• The ASEAN Vision 2020, adopted by the ASEAN Leaders on the 30th Anniversary of ASEAN, agreed on a shared vision of ASEAN as a concert of Southeast Asian nations, outward looking, living in peace, stability and prosperity, bonded together in partnership in dynamic development and in a community of caring societies.

4.SpaceX launches secretive Zuma mission

Source: The Hindu

SpaceX a secretive U.S. government payload known as Zuma, a mission whose nature — and the agency behind it — remains a mystery.

  • SpaceX commentator as the Falcon 9 rocket launched under cover of darkness from Cape Canaveral, Florida.


  • SpaceX has launched national security payloads in the past, including a spy satellite for the National Reconnaissance Office, and an X-37B space plane for the U.S. Air Force.
  • The company’s live webcast did not show video coverage of the Zuma spacecraft after it separated from the first stage of the rocket, but confirmed that the fairings deployed and the payload was well on its way to low-Earth orbit.


  • Falcon 9 is a two-stage rocket designed and manufactured by SpaceX for the reliable and safe transport of satellites and the Dragon spacecraft into orbit.
  • Falcon 9 is the first orbital class rocket capable of reflight.
  • SpaceX believes rocket reusability is the key breakthrough needed to reduce the cost of access to space and enable people to live on other planets.
  • Falcon 9’s simple two-stage configuration minimizes the number of separation events — and with nine first-stage engines, it can safely complete its mission even in the event of an engine shutdown.
  • Falcon 9 made history in 2012 when it delivered Dragon into the correct orbit for rendezvous with the International Space Station, making SpaceX the first commercial company ever to visit the station.
  • Since then Falcon 9 has made numerous trips to space, delivering satellites to orbit as well as delivering and returning cargo from the space station for NASA. Falcon 9, along with the Dragon spacecraft, was designed from the outset to deliver humans into space and under an agreement with NASA, SpaceX is actively working toward this goal.

5.NASA to launch two missions to explore nearest space

Source: The Hindu

The two missions — GOLD and ICON will team up to explore the ionosphere.

  • NASA has announced that it would launch two missions to explore the little-understood area of 96 km above Earth’s surface.
  • The Global-scale Observations of the Limb and Disk (GOLD) mission will be launched in January 2018, and the Ionospheric Connection Explorer (ICON) will be launched later this year, the US space agency

Key facts:

  • GOLD and ICON will team up to explore the ionosphere, a boundary area between Earth and the space where particles have been cooked into a sea of electrically-charged electrons and ions by the Sun’s radiation, reports Xinhua news agency.
  • These layers of near-Earth space are increasingly becoming a part of human domain as it is home to radio signals used to guide airplanes, ships and Global Positioning System satellites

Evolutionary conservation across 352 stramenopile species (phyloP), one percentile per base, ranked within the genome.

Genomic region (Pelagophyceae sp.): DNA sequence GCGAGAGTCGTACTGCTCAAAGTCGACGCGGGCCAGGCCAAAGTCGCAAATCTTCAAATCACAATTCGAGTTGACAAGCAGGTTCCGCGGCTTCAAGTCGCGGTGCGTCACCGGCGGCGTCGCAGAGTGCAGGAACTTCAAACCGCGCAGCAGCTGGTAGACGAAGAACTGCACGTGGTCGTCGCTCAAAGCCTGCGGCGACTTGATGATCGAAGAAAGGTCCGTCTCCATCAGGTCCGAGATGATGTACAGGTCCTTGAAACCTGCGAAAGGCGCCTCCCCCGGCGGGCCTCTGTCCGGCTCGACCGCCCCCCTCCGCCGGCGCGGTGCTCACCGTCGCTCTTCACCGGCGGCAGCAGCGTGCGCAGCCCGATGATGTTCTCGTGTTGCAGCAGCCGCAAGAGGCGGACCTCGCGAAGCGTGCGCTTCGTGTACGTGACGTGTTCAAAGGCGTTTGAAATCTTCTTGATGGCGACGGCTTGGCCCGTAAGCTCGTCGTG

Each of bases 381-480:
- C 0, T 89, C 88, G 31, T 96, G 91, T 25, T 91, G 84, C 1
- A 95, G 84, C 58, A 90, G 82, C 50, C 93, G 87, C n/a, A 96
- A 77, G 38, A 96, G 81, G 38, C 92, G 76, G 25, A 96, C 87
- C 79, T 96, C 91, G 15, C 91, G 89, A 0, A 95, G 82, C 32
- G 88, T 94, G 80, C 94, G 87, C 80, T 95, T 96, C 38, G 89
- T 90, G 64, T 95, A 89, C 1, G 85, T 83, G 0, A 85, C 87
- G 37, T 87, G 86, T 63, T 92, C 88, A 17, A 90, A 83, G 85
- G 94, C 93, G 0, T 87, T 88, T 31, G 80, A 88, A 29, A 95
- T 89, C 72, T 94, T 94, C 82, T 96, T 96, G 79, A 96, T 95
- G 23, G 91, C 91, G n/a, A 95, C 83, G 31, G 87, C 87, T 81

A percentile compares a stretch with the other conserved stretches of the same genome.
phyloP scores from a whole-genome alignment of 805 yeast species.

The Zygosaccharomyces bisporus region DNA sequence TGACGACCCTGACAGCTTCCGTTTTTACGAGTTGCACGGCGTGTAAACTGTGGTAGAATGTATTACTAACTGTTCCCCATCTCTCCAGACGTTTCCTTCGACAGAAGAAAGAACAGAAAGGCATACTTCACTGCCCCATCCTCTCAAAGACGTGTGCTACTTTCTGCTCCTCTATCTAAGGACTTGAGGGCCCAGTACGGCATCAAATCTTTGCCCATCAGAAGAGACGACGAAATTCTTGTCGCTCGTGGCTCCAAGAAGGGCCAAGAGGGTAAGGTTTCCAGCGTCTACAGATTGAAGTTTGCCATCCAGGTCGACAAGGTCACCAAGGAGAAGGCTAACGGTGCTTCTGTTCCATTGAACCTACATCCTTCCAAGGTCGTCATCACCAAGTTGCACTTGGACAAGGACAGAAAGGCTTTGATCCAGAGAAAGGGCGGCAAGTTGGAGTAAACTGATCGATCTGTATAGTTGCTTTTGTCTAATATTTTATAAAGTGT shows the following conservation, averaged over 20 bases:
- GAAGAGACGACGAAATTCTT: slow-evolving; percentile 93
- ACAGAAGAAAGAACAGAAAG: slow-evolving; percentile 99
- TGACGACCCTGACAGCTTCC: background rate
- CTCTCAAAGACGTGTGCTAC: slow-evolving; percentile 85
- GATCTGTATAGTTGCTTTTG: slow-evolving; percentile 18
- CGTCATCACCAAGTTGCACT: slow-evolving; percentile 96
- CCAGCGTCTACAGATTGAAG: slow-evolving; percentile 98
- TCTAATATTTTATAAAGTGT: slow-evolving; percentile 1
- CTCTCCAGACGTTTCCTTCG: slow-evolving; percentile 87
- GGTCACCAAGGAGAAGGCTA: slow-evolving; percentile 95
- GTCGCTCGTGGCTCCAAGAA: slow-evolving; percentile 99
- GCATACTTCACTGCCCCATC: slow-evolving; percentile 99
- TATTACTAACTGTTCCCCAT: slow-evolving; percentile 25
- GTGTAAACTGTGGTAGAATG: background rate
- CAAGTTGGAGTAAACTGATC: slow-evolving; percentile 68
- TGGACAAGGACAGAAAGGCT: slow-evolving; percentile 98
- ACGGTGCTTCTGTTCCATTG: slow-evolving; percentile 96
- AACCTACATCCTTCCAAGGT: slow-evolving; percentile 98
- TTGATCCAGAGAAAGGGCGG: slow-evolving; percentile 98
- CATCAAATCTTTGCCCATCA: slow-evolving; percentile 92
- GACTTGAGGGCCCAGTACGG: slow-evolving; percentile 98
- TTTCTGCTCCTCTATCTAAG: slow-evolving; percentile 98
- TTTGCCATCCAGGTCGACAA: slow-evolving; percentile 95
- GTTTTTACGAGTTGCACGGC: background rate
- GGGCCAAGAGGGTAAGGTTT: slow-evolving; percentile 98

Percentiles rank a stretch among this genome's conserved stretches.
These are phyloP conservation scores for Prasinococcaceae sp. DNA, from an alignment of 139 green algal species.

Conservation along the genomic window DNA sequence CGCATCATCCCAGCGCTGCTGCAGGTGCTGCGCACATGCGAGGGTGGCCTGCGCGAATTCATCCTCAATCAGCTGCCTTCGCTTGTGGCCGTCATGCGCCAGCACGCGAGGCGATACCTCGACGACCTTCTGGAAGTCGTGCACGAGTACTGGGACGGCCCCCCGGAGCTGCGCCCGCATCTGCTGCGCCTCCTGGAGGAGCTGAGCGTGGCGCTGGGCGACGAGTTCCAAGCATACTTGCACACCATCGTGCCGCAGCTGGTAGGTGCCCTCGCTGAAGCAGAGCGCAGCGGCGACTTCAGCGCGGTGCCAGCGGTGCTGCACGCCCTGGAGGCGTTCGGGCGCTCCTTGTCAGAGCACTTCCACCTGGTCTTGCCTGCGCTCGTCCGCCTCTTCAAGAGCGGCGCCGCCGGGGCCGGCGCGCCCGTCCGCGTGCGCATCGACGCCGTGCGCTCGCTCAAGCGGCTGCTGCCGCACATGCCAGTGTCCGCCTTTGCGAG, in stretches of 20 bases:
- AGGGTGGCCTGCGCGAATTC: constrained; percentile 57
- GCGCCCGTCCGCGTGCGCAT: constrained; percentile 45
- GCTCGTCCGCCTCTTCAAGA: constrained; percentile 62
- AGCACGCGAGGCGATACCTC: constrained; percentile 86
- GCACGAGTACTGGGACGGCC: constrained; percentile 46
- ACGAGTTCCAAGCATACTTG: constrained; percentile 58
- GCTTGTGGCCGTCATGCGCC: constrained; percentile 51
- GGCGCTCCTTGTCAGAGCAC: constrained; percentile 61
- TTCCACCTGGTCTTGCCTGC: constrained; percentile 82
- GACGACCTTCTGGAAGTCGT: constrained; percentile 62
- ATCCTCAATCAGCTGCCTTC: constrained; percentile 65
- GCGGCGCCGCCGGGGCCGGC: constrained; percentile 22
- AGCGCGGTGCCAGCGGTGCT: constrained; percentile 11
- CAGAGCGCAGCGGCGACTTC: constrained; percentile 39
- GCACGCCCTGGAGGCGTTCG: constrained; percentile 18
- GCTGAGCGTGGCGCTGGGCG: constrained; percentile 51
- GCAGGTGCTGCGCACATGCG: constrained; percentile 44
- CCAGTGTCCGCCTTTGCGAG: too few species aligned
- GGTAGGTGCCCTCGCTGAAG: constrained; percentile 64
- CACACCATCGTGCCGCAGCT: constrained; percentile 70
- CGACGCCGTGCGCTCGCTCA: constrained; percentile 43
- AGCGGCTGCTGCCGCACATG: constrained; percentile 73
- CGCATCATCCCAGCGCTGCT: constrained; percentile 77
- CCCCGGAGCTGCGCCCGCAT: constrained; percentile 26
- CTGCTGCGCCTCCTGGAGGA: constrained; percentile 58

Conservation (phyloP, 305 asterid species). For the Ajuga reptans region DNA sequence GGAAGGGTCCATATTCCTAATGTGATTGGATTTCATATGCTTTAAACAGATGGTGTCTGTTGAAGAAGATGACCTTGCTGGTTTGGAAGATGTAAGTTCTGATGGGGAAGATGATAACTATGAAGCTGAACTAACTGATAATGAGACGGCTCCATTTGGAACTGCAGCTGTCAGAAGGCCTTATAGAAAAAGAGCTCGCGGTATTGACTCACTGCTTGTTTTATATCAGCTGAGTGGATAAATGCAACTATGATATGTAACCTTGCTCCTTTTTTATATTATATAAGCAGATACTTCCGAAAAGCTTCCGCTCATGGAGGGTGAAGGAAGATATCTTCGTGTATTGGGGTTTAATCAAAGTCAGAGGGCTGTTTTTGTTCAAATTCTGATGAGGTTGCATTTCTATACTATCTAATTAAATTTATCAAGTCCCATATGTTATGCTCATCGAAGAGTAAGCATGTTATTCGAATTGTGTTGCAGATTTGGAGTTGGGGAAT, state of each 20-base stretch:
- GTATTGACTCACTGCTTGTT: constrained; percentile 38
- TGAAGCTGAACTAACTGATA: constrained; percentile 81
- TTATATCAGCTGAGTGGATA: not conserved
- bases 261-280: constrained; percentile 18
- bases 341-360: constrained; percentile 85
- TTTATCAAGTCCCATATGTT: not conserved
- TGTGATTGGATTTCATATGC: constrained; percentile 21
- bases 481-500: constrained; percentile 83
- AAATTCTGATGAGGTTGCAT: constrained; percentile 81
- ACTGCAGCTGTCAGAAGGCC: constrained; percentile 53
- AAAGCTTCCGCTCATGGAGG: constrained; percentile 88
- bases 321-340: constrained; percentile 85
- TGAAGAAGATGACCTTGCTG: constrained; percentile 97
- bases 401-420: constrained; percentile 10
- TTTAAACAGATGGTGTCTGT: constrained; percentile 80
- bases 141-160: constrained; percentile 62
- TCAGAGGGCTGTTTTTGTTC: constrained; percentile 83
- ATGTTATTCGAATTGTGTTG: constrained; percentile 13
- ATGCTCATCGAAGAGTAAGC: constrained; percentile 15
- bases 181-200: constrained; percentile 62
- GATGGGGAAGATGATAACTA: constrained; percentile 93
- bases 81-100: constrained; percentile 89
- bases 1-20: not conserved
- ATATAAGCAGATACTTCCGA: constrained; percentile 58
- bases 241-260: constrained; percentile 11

• ICON will be in low-Earth orbit, at 560 km above Earth, like a close-up camera while GOLD will be in a geostationary orbit over the Western Hemisphere, about 35,398 km above the planet’s surface. It will help in full-disk view of the ionosphere and the upper atmosphere beneath it every half hour
  • GOLD will also explore how the upper atmosphere reacts to geomagnetic storms, which are temporary disturbances of Earth’s magnetic field caused by solar activity.
  • At night, GOLD will examine disruptions in the ionosphere, which are dense, unpredictable bubbles of charged gas that appear over the equator and tropics, sometimes interfering with radio communication.

6.Barren island on Hooghly estuary turns into bountiful habitat

Source: The Hindu

Till 1990, Nayachar, a newly emerged island in the middle estuary of the Hooghly river, was completely barren, with hardly any plant or animal species.

  • The land mass, which falls under West Bengal’s Purba Medinipur district, was created in the Indian Sunderbans by river silt deposits, and remained largely submerged, rising occasionally above the water level.
  • Now, an October 2017 publication by the Zoological Survey of India (ZSI) titled ‘Studies on the Succession and Faunal Diversity and Ecosystem Dynamics in Nayachar Island Indian Sundarban Delta’ has listed 151 animal species on the island, making it a rare case in ecology.


  • Nayachar is a mangrove ecosystem and the species succession we have observed here is unique. So far, we have recorded about 20 species of microfauna, which represent eight species of Acarina and six species of Collembola.
  • The island has not only recorded a growth in species of fauna but also increased in size over the past five decades.
  • “What’s interesting is that Nayachar is surrounded by water on all sides and the nearest landmass — the sinking island of Ghoramara — is about 30 km away. The natural succession of species on the island has been aided by the inundation of water during tides, and the soil brought from other places by fishermen.


 The Hindu